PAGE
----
If you stumble into the inviting International Bookstore on the Naschmarkt in Vienna on a rainy July morning, you’re likely to find manager John Mayer overseeing two floors of extensive English language books and magazines. This indie bookseller stocks much more than the requisite travel books and genre paperbacks. In addition to the plump train/plane read, the stacks here include Bolaño’s 2666, Stockett’s The Help, and Verghese’s Cutting for Stone in paperback, surprisingly deep classics and philosophy sections, and a shelf of Obama baseball caps (just in case?).

Business is changing every day. Yesterday it was bad, today it is excellent,” Mayer said. Could be the rain, he said – then again, maybe it’s not. “I did a lot of statistics and I can’t determine any reason one way or the other.”

His customers are changing, too, Mayer noted. This summer has brought more Australians and Brits into the store, while his year-long customer base has grown to include many Americans who’ve moved here to work — often for the United Nations, which established an international office in Vienna in 1980.

One of six International Bookstore locations in the city, Mayer’s store is situated along Vienna’s most popular outdoor market, where a good book can be followed up with a perfect glass of chilled Grüner Veltliner wine and any number of specialty meals. The great Viennese café tradition of reading, eating, and drinking lives on.   (This piece ran in Shelf Awareness July 16, 2010)


Day 253

Austrian Danube image from World Walks (see below for link)

Matt Gross, the New York Times “Frugal Travel” writer, set out to walk 180 miles from Vienna to Budapest in March of this year. His plan was to follow in the footsteps of 18-year-old Englishman Patrick Leigh Fermor, who in 1933 set out from London on a German-bound ship intending to walk 1,400 miles from Rotterdam to Istanbul. Fermor wrote two apparently-classic books about his yearlong adventures — A Time of Gifts and Between the Woods — and at 95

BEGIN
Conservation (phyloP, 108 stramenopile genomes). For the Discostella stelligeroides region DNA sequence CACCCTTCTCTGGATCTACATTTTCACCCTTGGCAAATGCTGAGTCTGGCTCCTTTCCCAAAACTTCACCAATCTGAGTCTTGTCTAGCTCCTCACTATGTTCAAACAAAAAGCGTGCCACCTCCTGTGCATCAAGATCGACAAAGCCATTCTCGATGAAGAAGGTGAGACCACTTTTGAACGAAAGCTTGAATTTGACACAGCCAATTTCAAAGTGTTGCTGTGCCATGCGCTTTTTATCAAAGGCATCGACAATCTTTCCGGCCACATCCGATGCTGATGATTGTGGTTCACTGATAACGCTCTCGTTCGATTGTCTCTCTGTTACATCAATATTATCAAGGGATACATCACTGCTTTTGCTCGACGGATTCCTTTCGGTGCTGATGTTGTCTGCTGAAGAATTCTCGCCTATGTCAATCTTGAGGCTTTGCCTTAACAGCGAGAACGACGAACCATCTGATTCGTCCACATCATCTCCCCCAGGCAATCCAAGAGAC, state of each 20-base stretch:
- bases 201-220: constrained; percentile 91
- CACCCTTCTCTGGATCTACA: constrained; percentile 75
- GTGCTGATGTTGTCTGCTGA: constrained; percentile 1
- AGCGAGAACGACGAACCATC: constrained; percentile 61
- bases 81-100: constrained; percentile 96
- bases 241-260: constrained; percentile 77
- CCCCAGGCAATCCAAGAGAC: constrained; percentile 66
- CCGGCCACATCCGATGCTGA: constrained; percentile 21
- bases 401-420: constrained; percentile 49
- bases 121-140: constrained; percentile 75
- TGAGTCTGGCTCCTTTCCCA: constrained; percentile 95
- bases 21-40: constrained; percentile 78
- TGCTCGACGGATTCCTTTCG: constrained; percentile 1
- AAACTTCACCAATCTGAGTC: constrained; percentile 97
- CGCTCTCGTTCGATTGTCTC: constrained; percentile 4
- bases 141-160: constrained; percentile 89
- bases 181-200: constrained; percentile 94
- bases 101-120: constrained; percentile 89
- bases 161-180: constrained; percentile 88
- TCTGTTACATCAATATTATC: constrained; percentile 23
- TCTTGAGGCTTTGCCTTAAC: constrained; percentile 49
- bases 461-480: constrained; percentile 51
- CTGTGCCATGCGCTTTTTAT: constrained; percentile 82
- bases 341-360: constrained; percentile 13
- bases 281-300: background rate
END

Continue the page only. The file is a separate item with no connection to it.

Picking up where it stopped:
Matt's route from Vienna to Budapest

is called, according to Gross, “Britain’s greatest living travel writer.

I’m not exactly sure how Fermor described the inevitable side-tracks and travails that make traveling and travel writing occasionally risky, often tedious, and a failsafe inspiration for great personal revelations and cultural discoveries. But I do know how Gross made out, because he wrote about his two-week adventure in the New York Times, in which he said…

My ankles were swollen but not too painful, and throughout the morning I enjoyed the scenery: the small mountains through which the Danube snaked before turning due south. But after three hours, I noticed, my ankles had become lightning rods of agony. I arrived in Visegrad in midafternoon and pitched my tent (for the first time) at a roadside campground, knowing that tomorrow, after visiting Visegrad’s mountaintop castle, where Hungary’s royal crown had once been sheltered, I’d board a bus for Budapest.

You can read the rest of his piece here. And rest assured that when I visit Prague, Vienna, and Budapest at the end of this month I’ll be seeing the cities on foot, by bike and — if my daughter has her way — on roller blades.  I might even check out a walking tour put together by World Walks. But I will not most definitively be taking a plane, train, and a hydrofoil boat on the Danube, to go from city-to-city.

Day 248

Even those of us who walk regularly have to take time out to read a book once in a while, and so I have a special place in my heart for  Raging Bibliomania blogger Heather Figearo who posted this wonderful review of The Miracles of Prato on her site Memorial Day weekend. Check out all of her reviews, and remember to shop at your independent bookseller whenever you can. Thanks!